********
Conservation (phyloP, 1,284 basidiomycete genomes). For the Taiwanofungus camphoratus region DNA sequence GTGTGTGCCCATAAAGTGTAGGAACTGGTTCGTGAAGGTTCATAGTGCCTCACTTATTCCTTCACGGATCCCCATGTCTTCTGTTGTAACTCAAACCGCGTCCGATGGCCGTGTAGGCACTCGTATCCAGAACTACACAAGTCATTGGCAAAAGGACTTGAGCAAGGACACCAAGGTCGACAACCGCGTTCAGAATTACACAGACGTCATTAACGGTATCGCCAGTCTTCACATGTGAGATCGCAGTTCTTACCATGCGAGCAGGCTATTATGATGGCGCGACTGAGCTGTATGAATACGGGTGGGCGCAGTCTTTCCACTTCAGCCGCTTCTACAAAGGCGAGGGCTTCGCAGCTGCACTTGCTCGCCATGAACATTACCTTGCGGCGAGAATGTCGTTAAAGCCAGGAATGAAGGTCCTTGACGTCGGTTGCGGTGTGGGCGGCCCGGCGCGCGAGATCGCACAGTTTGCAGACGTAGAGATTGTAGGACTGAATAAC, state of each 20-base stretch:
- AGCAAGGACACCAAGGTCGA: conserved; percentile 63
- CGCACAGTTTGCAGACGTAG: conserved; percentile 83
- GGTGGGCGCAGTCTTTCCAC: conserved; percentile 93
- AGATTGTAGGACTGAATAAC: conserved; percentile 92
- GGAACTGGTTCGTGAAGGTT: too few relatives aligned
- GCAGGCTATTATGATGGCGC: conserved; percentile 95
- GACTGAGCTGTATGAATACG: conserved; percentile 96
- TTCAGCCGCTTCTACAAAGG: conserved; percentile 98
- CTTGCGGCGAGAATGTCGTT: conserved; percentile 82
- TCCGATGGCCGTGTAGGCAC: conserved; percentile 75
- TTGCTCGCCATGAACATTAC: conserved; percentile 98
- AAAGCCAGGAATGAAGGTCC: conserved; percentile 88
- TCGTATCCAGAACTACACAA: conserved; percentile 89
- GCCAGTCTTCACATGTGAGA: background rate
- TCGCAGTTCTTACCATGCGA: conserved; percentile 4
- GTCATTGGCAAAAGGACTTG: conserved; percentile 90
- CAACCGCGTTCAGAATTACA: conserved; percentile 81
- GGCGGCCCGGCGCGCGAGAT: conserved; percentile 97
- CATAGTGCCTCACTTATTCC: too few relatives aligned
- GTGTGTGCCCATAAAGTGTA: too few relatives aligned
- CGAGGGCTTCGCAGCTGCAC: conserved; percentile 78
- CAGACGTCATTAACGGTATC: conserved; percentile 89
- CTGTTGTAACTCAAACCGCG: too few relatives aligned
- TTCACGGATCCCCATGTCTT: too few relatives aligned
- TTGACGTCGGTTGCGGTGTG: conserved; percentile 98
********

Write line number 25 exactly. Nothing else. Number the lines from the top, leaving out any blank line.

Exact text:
- TTCACGGATCCCCATGTCTT: too few relatives aligned